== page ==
Wakizashi (companion sword) blade

From Japan
19th century AD

During the Edo period in Japan (1600-1868), samurai were permitted to carry two swords whenever they went out. The katana and the shorter wakizashi, or 'companion sword', which was also always worn indoors.

This blade is signed 'Hizen Kuni jū Tadayoshi' ('Tadayoshi living in Hizen Province'). The Tadayoshi school of swordsmiths was established in Hizen Province in the Edo period and continued making swords into the twentieth century. This blade was made by the eighth generation of the school. Unusually, the school was sponsored by the Nabeshima clan, whereas most swordsmiths worked on a commercial basis in the Edo period. (The Nabeshima family also had their own domain potters.)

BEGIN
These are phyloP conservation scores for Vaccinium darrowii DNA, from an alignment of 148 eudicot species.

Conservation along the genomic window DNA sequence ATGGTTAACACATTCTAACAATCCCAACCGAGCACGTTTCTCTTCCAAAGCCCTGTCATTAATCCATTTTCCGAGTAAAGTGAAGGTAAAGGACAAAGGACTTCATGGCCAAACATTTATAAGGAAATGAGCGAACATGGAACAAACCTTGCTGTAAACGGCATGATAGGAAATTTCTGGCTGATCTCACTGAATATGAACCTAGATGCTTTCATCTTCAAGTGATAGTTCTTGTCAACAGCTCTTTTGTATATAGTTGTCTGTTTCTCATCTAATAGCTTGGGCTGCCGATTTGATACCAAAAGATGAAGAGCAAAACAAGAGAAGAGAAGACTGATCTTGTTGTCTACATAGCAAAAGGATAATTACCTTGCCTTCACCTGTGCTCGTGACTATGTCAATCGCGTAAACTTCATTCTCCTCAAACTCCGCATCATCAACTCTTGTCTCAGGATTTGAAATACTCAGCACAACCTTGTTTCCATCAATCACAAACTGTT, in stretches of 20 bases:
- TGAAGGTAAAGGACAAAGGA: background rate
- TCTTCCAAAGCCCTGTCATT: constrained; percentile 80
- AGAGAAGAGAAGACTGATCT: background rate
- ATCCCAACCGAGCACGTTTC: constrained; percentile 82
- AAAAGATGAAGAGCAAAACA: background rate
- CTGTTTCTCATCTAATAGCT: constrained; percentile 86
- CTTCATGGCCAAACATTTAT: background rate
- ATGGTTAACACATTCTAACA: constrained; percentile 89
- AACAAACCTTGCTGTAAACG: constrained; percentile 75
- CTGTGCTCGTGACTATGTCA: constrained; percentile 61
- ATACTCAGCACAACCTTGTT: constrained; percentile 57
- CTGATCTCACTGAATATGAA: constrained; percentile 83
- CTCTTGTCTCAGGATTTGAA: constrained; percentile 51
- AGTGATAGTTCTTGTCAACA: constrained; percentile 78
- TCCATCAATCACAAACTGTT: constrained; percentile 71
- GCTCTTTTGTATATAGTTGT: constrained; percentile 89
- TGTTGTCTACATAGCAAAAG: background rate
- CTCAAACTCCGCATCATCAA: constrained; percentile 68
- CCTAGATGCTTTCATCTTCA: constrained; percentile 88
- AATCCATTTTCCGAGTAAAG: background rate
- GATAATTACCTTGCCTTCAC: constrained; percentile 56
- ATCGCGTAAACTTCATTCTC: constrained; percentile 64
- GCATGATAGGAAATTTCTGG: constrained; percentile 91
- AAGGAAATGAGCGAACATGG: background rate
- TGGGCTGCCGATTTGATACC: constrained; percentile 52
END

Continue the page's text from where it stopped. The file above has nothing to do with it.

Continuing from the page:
The swords are made of the finest-grained bright steel and are prized for their minute nie (individually discernible crystals of steel on bloth the flat of the blade and the even hamon.

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More information


L. Smith, V. Harris and T. Clark, Japanese art: masterpieces in (London, The British Museum Press, 1990)


Length: 45.100 cm

Museum number

Asia JA 1958.7-30.156.a


Bequeathed by R. W. Lloyd


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